With more than 55 vendors at every market, there is always something to do — whether it is produce to be sold, neighbours to be met or communities to be built. Want to help out Sabrina and her team? Connect with her here.
In the community? Looking for additional fun ways to get involved in your community this summer? Libraries are amazing. Beyond a place to check out new and favourite books, they are important focal points in our communities. Local libraries are places to take part in activities, access services, and use facilities, at zero or nominal cost. Libraries are multi-purpose hubs whose offerings reflect local needs: meeting spaces, early childhood education programs, book clubs and more.
Any way the bookmark falls, libraries service an integral social function: they bring people together from a cross section of the community, welcome individual of all ages, address isolation and vulnerability, and provide a safe and supportive space where anyone is welcome.
There are so many fun and thought-provoking programs to check out and new friends to meet in the process. With free programming taking place all throughout July and August, children and their parents will enjoy activities that incorporate stories, imagination and adventure.
Interested in puzzles? Amazing Mazes will see you use your building skills to engineer your own maze. Do you dream of outer space? Reach new heights as you build and launch your own rocket in Blast Off.
Just want to relax with a good book? There are prizes to be won for kids, teens and parents whose inner bookworms know no bounds. The more you read, the more chances there are to win! Pick the location that works best for you, bring a picnic and enjoy the day! Participants are invited to take part in book-talks, games, crafts, and other fun summer activities around the theme of Build It!
Are you a Monopoly expert? Does Chess mastery run in your family?
Check out the different board game nights taking place at a library near you. The North Vancouver Public Library welcomes kids of all ages to their Lego club children under five years of age are welcome as long as there is an accompanying parent or guardian. Come out on a Wednesday or a Saturday and use your imagination and creativity to construct a colourful castle, condominium or coliseum.
What is the best thing about your local library? Let us know on Facebook and Twitter! Craving more art in your lives? Check out these local art galleries in your community. Our communities are in for a hot and dry July and August , with very similar temperatures and weather to what we experienced last year. As we head into a prolonged hot spell, it is important to take extra care while working and playing outside.
Heading for a hike? Spending the day at the beach? Planting a new row of veggies in your garden? Make sure to spend some time mapping out what your day will look like. Ask yourself: how long will I be under direct sun? Do I have access to water and snacks? What will make me comfortable throughout the day?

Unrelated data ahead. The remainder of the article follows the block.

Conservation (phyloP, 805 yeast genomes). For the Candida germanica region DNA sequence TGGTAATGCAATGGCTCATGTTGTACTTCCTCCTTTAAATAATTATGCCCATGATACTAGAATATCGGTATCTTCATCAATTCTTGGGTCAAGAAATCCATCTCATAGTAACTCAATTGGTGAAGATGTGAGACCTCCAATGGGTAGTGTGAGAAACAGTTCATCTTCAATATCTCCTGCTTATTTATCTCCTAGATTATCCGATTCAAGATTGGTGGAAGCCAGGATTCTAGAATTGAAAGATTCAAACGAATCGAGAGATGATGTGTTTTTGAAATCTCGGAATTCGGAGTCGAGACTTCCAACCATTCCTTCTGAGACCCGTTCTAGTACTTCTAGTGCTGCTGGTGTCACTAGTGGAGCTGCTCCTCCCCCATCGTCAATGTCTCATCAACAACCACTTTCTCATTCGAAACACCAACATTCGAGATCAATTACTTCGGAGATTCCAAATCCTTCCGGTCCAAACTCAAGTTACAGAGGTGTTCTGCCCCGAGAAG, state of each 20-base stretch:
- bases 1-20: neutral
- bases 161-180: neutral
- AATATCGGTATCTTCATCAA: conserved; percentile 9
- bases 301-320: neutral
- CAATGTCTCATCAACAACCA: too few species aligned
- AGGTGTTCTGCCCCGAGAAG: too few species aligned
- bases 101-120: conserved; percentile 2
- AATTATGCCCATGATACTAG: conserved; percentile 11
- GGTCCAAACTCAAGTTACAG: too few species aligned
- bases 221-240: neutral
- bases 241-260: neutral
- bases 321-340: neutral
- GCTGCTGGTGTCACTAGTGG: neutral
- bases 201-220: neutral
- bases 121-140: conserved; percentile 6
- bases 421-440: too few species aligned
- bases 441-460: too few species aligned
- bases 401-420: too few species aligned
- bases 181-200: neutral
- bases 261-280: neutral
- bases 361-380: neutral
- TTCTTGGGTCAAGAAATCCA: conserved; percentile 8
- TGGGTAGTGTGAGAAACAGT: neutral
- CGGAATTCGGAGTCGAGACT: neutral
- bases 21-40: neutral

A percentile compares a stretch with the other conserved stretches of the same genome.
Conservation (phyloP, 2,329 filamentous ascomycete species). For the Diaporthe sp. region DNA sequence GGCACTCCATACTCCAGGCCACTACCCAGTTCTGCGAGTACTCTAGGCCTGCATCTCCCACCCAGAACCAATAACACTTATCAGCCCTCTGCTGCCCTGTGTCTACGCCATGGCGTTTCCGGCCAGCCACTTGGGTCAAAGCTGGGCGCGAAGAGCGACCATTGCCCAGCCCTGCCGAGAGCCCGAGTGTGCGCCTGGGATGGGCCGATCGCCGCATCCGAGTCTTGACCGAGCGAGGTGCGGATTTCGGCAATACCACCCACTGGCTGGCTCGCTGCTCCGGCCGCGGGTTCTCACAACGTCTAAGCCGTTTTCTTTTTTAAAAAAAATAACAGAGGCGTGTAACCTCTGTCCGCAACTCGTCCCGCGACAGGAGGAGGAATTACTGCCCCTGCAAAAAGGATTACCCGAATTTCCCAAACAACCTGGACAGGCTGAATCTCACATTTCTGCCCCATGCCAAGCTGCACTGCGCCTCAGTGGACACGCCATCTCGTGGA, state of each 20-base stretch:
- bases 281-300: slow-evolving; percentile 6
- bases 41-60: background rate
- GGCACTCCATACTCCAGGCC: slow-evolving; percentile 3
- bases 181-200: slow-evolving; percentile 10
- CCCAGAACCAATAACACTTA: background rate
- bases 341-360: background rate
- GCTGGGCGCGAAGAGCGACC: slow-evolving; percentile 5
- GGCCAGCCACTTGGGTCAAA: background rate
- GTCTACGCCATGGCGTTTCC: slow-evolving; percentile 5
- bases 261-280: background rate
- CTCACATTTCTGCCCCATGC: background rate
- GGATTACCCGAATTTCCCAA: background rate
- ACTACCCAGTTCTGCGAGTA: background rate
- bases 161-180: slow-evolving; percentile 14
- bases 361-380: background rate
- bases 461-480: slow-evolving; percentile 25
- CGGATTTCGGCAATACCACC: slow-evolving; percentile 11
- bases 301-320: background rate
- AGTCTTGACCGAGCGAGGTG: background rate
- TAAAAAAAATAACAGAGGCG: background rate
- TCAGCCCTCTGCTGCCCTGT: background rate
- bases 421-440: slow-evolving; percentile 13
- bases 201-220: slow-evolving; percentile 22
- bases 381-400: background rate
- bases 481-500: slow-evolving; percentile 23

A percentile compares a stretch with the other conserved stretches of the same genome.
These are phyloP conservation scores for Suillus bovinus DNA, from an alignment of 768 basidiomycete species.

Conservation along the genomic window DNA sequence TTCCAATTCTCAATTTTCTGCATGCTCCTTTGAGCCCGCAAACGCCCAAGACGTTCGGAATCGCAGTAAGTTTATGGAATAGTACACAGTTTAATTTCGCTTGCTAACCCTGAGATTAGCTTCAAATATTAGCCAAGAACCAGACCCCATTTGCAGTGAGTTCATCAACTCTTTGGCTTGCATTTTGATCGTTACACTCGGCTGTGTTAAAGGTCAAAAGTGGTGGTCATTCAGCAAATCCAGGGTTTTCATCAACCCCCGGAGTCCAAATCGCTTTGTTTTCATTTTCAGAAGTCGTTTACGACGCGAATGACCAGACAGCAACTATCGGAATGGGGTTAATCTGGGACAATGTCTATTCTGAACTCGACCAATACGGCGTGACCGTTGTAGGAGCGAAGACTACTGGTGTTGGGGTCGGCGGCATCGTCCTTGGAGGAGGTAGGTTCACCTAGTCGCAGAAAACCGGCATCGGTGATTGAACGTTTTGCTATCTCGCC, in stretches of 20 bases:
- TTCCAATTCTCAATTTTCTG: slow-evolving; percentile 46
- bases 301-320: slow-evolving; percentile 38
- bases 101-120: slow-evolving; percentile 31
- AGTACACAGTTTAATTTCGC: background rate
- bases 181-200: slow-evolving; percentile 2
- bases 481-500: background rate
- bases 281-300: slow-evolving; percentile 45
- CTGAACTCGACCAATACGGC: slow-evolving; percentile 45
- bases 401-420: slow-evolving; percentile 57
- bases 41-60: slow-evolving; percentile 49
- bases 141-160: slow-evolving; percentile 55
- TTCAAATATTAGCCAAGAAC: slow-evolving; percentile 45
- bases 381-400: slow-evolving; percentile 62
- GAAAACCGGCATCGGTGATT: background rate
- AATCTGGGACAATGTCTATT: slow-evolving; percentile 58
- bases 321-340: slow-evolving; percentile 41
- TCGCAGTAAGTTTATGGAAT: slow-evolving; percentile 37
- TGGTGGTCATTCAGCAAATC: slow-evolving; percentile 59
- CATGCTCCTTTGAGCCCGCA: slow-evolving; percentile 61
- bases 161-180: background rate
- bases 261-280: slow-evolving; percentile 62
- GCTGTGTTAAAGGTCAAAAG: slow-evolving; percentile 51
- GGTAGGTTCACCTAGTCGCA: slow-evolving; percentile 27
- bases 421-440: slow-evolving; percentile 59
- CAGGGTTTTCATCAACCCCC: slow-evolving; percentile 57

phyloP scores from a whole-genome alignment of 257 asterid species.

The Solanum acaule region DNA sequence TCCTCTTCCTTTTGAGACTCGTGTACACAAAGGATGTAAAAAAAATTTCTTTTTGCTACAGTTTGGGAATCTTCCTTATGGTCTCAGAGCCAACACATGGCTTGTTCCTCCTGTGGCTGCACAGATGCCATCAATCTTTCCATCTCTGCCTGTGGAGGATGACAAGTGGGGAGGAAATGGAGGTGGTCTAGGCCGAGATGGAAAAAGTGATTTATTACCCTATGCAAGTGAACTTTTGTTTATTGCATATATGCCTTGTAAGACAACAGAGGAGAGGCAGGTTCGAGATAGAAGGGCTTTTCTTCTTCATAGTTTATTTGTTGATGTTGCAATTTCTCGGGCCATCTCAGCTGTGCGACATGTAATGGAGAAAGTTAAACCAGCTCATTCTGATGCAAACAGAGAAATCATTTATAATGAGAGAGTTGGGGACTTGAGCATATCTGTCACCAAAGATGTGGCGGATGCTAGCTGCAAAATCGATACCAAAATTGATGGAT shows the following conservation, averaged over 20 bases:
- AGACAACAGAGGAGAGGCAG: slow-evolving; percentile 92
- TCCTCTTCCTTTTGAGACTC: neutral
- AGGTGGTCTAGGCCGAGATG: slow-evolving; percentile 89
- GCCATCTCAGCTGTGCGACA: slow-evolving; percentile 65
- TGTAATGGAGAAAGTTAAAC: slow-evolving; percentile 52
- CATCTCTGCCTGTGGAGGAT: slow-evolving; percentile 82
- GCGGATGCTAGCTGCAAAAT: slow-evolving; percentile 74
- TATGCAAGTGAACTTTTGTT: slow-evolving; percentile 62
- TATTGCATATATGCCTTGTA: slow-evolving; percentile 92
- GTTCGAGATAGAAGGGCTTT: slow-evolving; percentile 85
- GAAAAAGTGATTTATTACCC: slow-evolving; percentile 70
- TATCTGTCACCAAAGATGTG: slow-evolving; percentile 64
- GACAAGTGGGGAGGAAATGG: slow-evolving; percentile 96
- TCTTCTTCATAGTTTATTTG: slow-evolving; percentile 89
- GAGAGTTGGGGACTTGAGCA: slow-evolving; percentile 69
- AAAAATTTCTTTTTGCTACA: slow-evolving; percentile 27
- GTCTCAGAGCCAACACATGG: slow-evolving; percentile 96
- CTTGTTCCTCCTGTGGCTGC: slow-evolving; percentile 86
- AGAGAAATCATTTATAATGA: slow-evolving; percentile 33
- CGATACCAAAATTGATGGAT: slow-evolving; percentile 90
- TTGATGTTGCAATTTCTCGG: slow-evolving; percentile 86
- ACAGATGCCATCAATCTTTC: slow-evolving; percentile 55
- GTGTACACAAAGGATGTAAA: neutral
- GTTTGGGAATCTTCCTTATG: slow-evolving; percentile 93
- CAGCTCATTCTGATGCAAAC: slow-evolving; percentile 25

From there, build out your supplies. The best way to stay hydrated is to get a jump on your liquids. Start drinking and keep drinking! They will speed up dehydration and increase water loss, something you want to avoid while spending time outside. You can also eat your water throughout the day. Cut up cucumbers, celery or watermelon for a tasty, healthy snack with very high water content.
Spend time in the shade, enjoy a cool breeze, and take breaks when your body feels fatigued. Watch out for signs of heat exhaustion: dizziness, light-headedness, headaches, aches and chills and upset stomachs are all early signs of temperature-related distress. Young children and older adults can be especially vulnerable to heat-related illnesses.
While you monitor your own heat, check in with isolated seniors in your life. Could they use help creating their own wind tunnel see below! Are the children at your gathering drinking water, and lots of it?
As the temperature rises, consider how the right connection could make a big difference for others in your community. Do you have a favourite sundress? Avoid tight fitting apparel and opt for loose fitting pieces that will allow your skin to breathe and support, not restrict movement. Light-coloured clothing also reflects the light away from your body, so ditch the darks and embrace your lighter side. Place a box fan in an open window at night to pull in the cooler air.
Make your own wind tunnel by using multiple fans at once and see how much of a cool breeze you can generate throughout your house.
Simply place one fan on the side of the house that receives a breeze and the other at the opposite end of the house, facing out. While it may seem counter intuitive, closing your windows and keeping the blinds closed will actually keep your home cooler throughout the day. As things begin to cool off hopefully at night, open windows to let the cooler air in to circulate through the house. What are your favourite ways to stay cool?
Looking for fun ways to get involved in your community this summer? You may even recognize a few: maybe the passenger who has a similar work commute or someone who shares your stop. This means they are not able to get to school or job interviews, or access food banks and other community resources.
It has a tremendously negative impact on their lives. We are asking for free transit for all youth ages 0 — 18 and a sliding-scale, income-based pass system for all other riders. Similar programs are already in place across Canada and the United States, including in Calgary and Toronto. For the past three years, she and her colleagues from the SMA have travelled the province and conducted interviews with women and children who lives are impacted by poverty.
What changes would make the biggest difference in your life? How would you like to be involved with bringing those changes about? Viveca speaking at the First Call gala dinner.